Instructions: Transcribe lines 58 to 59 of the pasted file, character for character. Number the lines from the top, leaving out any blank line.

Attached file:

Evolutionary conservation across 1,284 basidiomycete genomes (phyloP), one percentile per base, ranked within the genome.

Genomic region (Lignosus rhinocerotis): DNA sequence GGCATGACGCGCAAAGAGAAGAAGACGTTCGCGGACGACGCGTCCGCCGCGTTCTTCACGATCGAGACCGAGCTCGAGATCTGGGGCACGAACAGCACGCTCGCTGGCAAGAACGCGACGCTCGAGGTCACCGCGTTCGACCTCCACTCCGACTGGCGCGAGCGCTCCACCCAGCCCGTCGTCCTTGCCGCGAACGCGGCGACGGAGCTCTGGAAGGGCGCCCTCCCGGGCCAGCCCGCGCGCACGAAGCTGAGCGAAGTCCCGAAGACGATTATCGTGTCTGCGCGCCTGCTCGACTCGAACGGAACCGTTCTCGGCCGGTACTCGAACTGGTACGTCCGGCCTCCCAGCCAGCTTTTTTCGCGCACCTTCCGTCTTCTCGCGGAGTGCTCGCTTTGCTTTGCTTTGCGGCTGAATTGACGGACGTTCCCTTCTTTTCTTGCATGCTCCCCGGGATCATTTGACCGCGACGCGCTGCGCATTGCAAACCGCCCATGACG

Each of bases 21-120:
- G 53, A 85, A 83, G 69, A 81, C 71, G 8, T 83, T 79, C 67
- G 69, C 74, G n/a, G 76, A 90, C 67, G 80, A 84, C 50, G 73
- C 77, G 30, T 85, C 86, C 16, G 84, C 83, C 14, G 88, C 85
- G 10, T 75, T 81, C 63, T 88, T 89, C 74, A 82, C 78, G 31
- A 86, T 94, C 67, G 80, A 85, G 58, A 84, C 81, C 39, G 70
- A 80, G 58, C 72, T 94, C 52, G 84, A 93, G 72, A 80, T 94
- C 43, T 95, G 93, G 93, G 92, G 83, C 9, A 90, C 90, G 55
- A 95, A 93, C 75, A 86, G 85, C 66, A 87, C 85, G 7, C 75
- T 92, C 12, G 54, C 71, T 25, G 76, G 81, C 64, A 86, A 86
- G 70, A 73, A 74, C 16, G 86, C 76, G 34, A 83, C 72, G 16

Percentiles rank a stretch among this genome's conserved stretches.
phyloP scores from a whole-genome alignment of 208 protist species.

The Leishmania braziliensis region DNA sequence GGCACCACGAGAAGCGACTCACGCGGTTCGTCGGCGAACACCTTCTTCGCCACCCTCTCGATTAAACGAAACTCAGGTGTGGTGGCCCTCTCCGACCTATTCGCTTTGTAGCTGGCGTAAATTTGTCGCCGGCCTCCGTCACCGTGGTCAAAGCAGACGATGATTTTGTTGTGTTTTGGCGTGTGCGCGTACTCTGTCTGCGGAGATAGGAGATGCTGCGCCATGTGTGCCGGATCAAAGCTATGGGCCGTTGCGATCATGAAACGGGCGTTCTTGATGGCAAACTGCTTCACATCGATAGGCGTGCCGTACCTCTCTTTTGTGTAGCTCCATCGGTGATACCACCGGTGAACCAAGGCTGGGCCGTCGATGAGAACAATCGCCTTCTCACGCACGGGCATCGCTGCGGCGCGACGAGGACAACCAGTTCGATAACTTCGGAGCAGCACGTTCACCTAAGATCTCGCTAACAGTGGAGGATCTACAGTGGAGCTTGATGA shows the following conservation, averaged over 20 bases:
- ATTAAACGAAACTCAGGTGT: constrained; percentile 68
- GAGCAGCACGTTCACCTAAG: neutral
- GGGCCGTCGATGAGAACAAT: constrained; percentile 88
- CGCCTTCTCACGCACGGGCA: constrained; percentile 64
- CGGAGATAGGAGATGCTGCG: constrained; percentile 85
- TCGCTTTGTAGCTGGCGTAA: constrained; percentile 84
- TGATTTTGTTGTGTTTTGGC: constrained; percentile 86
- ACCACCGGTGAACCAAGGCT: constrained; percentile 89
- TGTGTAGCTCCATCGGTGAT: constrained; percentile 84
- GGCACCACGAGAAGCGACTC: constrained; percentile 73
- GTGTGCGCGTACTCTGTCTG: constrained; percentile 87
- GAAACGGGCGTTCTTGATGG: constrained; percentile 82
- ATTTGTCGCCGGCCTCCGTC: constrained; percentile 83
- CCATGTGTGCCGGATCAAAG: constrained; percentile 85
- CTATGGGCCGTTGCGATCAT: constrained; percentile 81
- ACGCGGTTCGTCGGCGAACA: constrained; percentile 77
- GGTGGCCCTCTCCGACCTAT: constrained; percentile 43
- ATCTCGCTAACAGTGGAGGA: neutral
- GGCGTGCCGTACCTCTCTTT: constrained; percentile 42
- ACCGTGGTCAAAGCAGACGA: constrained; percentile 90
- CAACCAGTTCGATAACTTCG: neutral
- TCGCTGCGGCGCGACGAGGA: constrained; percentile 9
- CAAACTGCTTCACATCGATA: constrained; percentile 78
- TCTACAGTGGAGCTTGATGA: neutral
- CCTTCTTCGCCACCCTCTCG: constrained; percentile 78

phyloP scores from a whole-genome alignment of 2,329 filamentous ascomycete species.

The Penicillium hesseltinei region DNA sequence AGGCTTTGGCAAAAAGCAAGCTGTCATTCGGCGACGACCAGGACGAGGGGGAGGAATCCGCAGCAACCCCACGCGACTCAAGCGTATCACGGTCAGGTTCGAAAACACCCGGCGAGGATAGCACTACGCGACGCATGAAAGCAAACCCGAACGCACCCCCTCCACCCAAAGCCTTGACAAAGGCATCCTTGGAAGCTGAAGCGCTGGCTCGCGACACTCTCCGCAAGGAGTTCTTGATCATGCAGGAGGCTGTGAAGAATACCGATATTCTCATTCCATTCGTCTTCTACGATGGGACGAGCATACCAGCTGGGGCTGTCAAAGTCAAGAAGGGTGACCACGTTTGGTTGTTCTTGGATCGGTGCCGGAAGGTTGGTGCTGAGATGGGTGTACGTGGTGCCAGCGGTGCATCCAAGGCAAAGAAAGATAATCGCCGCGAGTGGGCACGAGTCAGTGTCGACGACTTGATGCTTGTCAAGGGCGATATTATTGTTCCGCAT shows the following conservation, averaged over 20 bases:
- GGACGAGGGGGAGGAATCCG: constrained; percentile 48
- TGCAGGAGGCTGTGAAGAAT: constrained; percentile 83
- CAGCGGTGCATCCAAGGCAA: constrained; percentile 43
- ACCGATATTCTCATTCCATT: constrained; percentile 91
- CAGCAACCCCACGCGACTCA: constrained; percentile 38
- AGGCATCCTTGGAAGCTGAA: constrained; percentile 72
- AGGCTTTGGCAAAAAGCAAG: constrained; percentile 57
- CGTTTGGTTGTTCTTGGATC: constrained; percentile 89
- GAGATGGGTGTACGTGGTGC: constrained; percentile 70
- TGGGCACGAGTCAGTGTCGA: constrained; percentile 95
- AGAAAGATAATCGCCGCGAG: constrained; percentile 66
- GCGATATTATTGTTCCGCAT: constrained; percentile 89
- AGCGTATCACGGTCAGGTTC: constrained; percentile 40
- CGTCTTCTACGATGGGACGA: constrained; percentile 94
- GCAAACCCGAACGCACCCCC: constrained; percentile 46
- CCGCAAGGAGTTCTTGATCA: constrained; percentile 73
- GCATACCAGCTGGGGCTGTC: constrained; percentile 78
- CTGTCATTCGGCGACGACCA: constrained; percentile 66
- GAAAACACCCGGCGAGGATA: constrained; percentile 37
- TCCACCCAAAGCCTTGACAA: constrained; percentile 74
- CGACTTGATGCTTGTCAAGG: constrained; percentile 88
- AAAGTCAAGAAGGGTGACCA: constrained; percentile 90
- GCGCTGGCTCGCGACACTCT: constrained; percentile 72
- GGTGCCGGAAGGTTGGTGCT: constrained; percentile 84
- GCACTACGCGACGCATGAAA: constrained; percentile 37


- GCAAACCCGAACGCACCCCC: constrained; percentile 46
- CCGCAAGGAGTTCTTGATCA: constrained; percentile 73